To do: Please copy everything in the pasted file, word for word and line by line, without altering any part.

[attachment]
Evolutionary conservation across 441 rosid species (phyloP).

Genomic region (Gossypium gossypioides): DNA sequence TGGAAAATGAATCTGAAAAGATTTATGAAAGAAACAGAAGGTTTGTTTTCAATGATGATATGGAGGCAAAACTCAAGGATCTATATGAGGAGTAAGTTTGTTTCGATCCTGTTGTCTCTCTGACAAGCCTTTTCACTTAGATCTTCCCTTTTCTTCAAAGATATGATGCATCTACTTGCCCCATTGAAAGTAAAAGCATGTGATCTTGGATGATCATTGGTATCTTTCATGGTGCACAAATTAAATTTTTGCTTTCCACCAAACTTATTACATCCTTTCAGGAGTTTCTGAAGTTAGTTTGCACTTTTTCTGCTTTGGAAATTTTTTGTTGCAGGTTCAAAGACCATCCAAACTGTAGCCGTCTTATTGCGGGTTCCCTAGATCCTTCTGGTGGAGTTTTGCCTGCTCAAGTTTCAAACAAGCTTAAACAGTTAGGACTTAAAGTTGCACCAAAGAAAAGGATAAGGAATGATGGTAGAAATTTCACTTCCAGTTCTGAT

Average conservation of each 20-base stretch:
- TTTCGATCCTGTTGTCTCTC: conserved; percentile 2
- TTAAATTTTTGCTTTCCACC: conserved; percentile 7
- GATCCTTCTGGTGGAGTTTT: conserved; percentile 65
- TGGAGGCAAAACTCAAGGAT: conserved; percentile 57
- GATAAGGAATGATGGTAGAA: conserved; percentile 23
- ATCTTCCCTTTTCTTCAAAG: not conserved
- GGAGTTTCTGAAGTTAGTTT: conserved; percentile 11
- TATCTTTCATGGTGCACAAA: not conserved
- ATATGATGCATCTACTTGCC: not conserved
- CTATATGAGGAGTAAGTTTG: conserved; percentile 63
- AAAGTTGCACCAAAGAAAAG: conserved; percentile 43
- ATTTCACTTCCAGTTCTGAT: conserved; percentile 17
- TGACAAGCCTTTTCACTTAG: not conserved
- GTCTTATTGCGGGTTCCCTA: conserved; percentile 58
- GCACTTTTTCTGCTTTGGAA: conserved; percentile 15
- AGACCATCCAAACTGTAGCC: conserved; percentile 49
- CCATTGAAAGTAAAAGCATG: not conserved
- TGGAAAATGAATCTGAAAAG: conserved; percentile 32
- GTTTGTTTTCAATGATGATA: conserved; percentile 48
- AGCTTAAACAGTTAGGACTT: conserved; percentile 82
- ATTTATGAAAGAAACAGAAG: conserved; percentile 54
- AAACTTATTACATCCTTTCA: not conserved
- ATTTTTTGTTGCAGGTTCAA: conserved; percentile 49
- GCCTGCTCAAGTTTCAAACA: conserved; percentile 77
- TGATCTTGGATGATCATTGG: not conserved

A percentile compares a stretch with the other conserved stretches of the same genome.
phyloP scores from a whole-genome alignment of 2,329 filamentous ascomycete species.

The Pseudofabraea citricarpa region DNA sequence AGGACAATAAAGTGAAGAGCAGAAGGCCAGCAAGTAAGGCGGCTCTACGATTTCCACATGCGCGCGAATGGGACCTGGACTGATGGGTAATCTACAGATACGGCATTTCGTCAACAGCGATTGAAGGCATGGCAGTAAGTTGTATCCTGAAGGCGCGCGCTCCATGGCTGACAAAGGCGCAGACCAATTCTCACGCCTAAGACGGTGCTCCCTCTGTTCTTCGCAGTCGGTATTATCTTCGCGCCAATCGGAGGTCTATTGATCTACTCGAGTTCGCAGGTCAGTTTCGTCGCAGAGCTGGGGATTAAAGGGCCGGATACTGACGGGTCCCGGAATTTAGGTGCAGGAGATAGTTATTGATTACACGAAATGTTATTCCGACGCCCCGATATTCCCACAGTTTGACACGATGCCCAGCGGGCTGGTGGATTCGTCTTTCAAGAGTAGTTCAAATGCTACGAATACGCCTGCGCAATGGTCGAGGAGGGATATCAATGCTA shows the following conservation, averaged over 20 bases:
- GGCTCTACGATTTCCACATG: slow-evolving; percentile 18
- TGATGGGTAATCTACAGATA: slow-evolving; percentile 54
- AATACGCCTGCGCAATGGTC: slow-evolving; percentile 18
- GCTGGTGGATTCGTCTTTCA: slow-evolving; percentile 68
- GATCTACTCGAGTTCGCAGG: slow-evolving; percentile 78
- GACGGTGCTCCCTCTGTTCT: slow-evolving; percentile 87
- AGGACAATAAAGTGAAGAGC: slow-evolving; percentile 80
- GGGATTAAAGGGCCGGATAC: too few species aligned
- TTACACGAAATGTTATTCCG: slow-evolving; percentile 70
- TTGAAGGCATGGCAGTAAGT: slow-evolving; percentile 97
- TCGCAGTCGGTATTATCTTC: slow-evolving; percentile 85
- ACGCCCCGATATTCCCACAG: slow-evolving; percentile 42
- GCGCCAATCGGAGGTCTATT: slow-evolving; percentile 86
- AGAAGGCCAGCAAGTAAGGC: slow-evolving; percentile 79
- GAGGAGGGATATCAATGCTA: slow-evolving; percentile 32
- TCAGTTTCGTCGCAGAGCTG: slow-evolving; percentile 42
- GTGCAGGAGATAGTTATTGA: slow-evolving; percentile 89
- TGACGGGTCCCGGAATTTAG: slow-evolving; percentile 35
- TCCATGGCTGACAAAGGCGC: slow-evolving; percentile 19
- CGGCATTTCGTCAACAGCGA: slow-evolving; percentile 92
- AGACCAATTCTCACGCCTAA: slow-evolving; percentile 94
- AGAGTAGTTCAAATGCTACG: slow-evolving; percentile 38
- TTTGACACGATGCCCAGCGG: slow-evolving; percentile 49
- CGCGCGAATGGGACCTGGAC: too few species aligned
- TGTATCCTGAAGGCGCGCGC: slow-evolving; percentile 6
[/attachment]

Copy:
Evolutionary conservation across 441 rosid species (phyloP).

Genomic region (Gossypium gossypioides): DNA sequence TGGAAAATGAATCTGAAAAGATTTATGAAAGAAACAGAAGGTTTGTTTTCAATGATGATATGGAGGCAAAACTCAAGGATCTATATGAGGAGTAAGTTTGTTTCGATCCTGTTGTCTCTCTGACAAGCCTTTTCACTTAGATCTTCCCTTTTCTTCAAAGATATGATGCATCTACTTGCCCCATTGAAAGTAAAAGCATGTGATCTTGGATGATCATTGGTATCTTTCATGGTGCACAAATTAAATTTTTGCTTTCCACCAAACTTATTACATCCTTTCAGGAGTTTCTGAAGTTAGTTTGCACTTTTTCTGCTTTGGAAATTTTTTGTTGCAGGTTCAAAGACCATCCAAACTGTAGCCGTCTTATTGCGGGTTCCCTAGATCCTTCTGGTGGAGTTTTGCCTGCTCAAGTTTCAAACAAGCTTAAACAGTTAGGACTTAAAGTTGCACCAAAGAAAAGGATAAGGAATGATGGTAGAAATTTCACTTCCAGTTCTGAT

Average conservation of each 20-base stretch:
- TTTCGATCCTGTTGTCTCTC: conserved; percentile 2
- TTAAATTTTTGCTTTCCACC: conserved; percentile 7
- GATCCTTCTGGTGGAGTTTT: conserved; percentile 65
- TGGAGGCAAAACTCAAGGAT: conserved; percentile 57
- GATAAGGAATGATGGTAGAA: conserved; percentile 23
- ATCTTCCCTTTTCTTCAAAG: not conserved
- GGAGTTTCTGAAGTTAGTTT: conserved; percentile 11
- TATCTTTCATGGTGCACAAA: not conserved
- ATATGATGCATCTACTTGCC: not conserved
- CTATATGAGGAGTAAGTTTG: conserved; percentile 63
- AAAGTTGCACCAAAGAAAAG: conserved; percentile 43
- ATTTCACTTCCAGTTCTGAT: conserved; percentile 17
- TGACAAGCCTTTTCACTTAG: not conserved
- GTCTTATTGCGGGTTCCCTA: conserved; percentile 58
- GCACTTTTTCTGCTTTGGAA: conserved; percentile 15
- AGACCATCCAAACTGTAGCC: conserved; percentile 49
- CCATTGAAAGTAAAAGCATG: not conserved
- TGGAAAATGAATCTGAAAAG: conserved; percentile 32
- GTTTGTTTTCAATGATGATA: conserved; percentile 48
- AGCTTAAACAGTTAGGACTT: conserved; percentile 82
- ATTTATGAAAGAAACAGAAG: conserved; percentile 54
- AAACTTATTACATCCTTTCA: not conserved
- ATTTTTTGTTGCAGGTTCAA: conserved; percentile 49
- GCCTGCTCAAGTTTCAAACA: conserved; percentile 77
- TGATCTTGGATGATCATTGG: not conserved

A percentile compares a stretch with the other conserved stretches of the same genome.
phyloP scores from a whole-genome alignment of 2,329 filamentous ascomycete species.

The Pseudofabraea citricarpa region DNA sequence AGGACAATAAAGTGAAGAGCAGAAGGCCAGCAAGTAAGGCGGCTCTACGATTTCCACATGCGCGCGAATGGGACCTGGACTGATGGGTAATCTACAGATACGGCATTTCGTCAACAGCGATTGAAGGCATGGCAGTAAGTTGTATCCTGAAGGCGCGCGCTCCATGGCTGACAAAGGCGCAGACCAATTCTCACGCCTAAGACGGTGCTCCCTCTGTTCTTCGCAGTCGGTATTATCTTCGCGCCAATCGGAGGTCTATTGATCTACTCGAGTTCGCAGGTCAGTTTCGTCGCAGAGCTGGGGATTAAAGGGCCGGATACTGACGGGTCCCGGAATTTAGGTGCAGGAGATAGTTATTGATTACACGAAATGTTATTCCGACGCCCCGATATTCCCACAGTTTGACACGATGCCCAGCGGGCTGGTGGATTCGTCTTTCAAGAGTAGTTCAAATGCTACGAATACGCCTGCGCAATGGTCGAGGAGGGATATCAATGCTA shows the following conservation, averaged over 20 bases:
- GGCTCTACGATTTCCACATG: slow-evolving; percentile 18
- TGATGGGTAATCTACAGATA: slow-evolving; percentile 54
- AATACGCCTGCGCAATGGTC: slow-evolving; percentile 18
- GCTGGTGGATTCGTCTTTCA: slow-evolving; percentile 68
- GATCTACTCGAGTTCGCAGG: slow-evolving; percentile 78
- GACGGTGCTCCCTCTGTTCT: slow-evolving; percentile 87
- AGGACAATAAAGTGAAGAGC: slow-evolving; percentile 80
- GGGATTAAAGGGCCGGATAC: too few species aligned
- TTACACGAAATGTTATTCCG: slow-evolving; percentile 70
- TTGAAGGCATGGCAGTAAGT: slow-evolving; percentile 97
- TCGCAGTCGGTATTATCTTC: slow-evolving; percentile 85
- ACGCCCCGATATTCCCACAG: slow-evolving; percentile 42
- GCGCCAATCGGAGGTCTATT: slow-evolving; percentile 86
- AGAAGGCCAGCAAGTAAGGC: slow-evolving; percentile 79
- GAGGAGGGATATCAATGCTA: slow-evolving; percentile 32
- TCAGTTTCGTCGCAGAGCTG: slow-evolving; percentile 42
- GTGCAGGAGATAGTTATTGA: slow-evolving; percentile 89
- TGACGGGTCCCGGAATTTAG: slow-evolving; percentile 35
- TCCATGGCTGACAAAGGCGC: slow-evolving; percentile 19
- CGGCATTTCGTCAACAGCGA: slow-evolving; percentile 92
- AGACCAATTCTCACGCCTAA: slow-evolving; percentile 94
- AGAGTAGTTCAAATGCTACG: slow-evolving; percentile 38
- TTTGACACGATGCCCAGCGG: slow-evolving; percentile 49
- CGCGCGAATGGGACCTGGAC: too few species aligned
- TGTATCCTGAAGGCGCGCGC: slow-evolving; percentile 6